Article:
Orcs Are Not Human
Orcs, like many monsters in modern game design, are being depicted as human, more or less. Ugly, tusked humans with pointed ears. This is a mistake. Monsters should be depicted as such … monstrous. If I were going to write up the Orc entry for an RPG’s monster book, it would look something like this:
Orcs are bipedal creatures known by many names.
Goblin. Bugbear. Hobgoblin. Beastman. Orc.
Orcs range in height from 3 to 7 feet. The have jutting brows and lower jaws which are tusked. They have small beady eyes that appear black in bright light, but glow red in the darkness. Their torsos and upper arms are heavily muscled, giving them a slightly stooped appearance. The are hairy, dirty, and vile smelling.
These names are largely regional. Goblin is for smaller ones. Hobgoblin and Bugbear are for the bigger ones. Orc and Beastman are general terms. However, no matter their names they are known universally for their cravenly malicious evil. None shed a tear for their passing for all who survive contact discover their inhumanity.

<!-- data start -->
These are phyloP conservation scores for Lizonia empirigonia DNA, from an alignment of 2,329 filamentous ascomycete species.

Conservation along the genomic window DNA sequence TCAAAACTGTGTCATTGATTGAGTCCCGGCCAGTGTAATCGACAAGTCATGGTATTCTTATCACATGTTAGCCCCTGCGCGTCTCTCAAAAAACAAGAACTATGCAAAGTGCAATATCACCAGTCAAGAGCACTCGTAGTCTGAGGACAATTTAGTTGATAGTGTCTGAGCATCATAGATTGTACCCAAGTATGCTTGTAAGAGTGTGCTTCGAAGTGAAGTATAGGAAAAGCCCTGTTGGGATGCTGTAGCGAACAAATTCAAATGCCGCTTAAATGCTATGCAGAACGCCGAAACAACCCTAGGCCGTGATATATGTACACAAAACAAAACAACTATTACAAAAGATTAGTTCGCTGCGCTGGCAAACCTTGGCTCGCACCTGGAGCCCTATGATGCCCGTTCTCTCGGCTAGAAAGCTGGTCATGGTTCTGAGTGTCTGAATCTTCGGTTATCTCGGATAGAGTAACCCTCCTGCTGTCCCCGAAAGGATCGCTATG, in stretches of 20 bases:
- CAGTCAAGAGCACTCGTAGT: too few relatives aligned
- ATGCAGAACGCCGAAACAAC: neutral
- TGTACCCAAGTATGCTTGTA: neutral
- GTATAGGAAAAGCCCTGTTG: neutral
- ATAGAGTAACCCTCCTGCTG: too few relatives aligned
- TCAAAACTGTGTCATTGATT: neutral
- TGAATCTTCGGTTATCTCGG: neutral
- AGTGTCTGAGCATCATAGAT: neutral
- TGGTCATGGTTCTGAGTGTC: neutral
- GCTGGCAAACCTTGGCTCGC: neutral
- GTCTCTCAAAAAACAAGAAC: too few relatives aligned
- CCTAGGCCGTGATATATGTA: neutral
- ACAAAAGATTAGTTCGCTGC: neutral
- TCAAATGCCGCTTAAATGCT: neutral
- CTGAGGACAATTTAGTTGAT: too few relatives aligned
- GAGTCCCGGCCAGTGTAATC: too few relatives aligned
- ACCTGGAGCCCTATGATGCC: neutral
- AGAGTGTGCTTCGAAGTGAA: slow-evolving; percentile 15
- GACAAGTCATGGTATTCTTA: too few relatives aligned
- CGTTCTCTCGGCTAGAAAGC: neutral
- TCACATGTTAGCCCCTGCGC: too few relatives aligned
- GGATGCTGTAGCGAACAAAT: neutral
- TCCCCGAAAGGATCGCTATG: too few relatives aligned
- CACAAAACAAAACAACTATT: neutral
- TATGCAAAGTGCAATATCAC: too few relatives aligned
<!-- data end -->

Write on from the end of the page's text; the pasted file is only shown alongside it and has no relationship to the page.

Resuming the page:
Attacking primarily at night, lone orcs only go for easy prey. They will chase down the young, the weak, the unarmed. Pairs or small groups will ambush those who are more dangerous. Hordes will mercilessly maraud settlements, trusting in large numbers.
Orcs will eat almost anything plant or animal but prefer meat, even of their own kind. They have almost no culture, preferring to steal everything they possess as it saves them from making it themselves. They will use light armor and any weapon. The weapons they use ferociously, without grace or real skill. The labor of the orc is murder, theft, destruction and rape.
Female orcs are unheard of, as well as orc children. It is rumored that if they exist at all, the males hide them well, far away from others. It is also rumored that men who have irredeemably lost their humanity become orcs.